Frank Catchpool (1925-2006) was a family practitioner in Sausalito, California and a Professor Emeritus at the University of California, San Francisco. Prior to entering into private medical practice, Catchpool served on the staff of the Albert Schweitzer Hospital in Lambaréné, Gabon, and at the California Institute of Technology, where he worked with Linus Pauling on the development of a theory of anesthesia, among other topics.
Session 4: Historians and Contemporary Scientific BiographyMarch 2, 1995, 9:00a.m. - 11:30a.m.
Silvan S. Schweber is a Professor of Physics and the Richard Koret Professor in the History of Ideas at Brandeis University. His research interests include the history of quantum field theory since World War II, the visualization of elementary processes ("Feynman diagrams") and their impact on the conceptualization of physics, post-World War II science and science at the end of the twentieth century. His books include QED and the Men Who Made It and In the Shadow of the Bomb: Bethe, Oppenheimer, and the Moral Responsibility of the Scientist.
Frederic Lawrence Holmes (1932-2003) spent the bulk of his career in the Department of the History of Science and Medicine at Yale University, for which he served as Department Chair for twenty-three years. He authored numerous books, including Lavoisier and the Chemistry of Life and Meselson, Stahl and the Replication of DNA: A History of "The Most Beautiful Experiment in Biology," as well as a two-volume biography of Hans Krebs. A past-president of the History of Science society, Holmes was the recipient of numerous awards, including the society's George Sarton Medal for 2000.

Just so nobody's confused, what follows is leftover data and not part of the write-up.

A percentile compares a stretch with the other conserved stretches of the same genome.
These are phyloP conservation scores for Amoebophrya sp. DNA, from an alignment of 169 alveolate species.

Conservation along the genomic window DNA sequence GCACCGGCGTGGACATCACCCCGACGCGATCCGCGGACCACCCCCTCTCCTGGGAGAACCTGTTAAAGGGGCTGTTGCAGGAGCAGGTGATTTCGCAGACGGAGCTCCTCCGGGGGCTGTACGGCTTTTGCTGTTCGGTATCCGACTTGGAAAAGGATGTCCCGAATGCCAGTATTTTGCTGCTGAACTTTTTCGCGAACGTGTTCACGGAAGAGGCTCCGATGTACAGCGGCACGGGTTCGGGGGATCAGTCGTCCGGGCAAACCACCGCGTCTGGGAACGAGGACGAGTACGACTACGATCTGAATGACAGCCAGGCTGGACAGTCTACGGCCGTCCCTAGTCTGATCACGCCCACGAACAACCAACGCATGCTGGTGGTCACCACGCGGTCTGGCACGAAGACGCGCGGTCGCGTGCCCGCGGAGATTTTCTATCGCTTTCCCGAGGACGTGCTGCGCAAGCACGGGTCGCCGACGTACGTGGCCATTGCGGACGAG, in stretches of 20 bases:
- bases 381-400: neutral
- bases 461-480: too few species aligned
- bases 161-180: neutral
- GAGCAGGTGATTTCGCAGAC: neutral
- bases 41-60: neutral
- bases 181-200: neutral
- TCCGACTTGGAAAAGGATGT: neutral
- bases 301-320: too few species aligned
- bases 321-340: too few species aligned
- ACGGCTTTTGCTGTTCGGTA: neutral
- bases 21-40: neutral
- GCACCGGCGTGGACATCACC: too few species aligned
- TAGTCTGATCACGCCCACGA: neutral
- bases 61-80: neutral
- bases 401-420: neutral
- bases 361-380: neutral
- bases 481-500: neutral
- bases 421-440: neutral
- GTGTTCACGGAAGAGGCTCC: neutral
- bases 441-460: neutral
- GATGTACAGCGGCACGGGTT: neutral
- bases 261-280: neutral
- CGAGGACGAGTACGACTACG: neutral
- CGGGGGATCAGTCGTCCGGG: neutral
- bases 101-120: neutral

Judith R. Goodstein is the former University Archivist and Faculty Associate in History at the California Institute of Technology. The author of Millikan's School: A History of the California Institute of Technology and The Volterra Chronicles: The Life and Times of an Extraordinary Mathematician, Goodstein's research interests include the history of chemistry, twentieth-century Italian mathematicians and modern American science.
Robin E. Rider is the Curator of Special Collections and Senior Lecturer in the History of Science at the University of Wisconsin-Madison. Her research interests include early modern science, the printing and publishing of science, and the history of mathematics. She is the author of The Show of Science and An Opportune Time: Griffith C. Evans and Mathematics at Berkeley, as well as the co-author of The Quantifying Spirit in the Eighteenth Century.
John L. Heilbron is Professor of History and Vice-Chancellor Emeritus at the University of California at Berkeley, as well as past director of the Office for History of Science and Technology. An accomplished historian of physics and astronomy, Heilbron's books include Electricity in the 17th and 18th Centuries: A Study of Early Modern Physics and The Dillemmas of an Upright Man: Max Planck and the Fortunes of German Science. Heilbron's decorations include the History of Science Society's George Sarton Medal (1993) and the Abraham Pais Prize for History of Physics (2000), awarded jointly by the American Physical Society and the American Institute of Physics.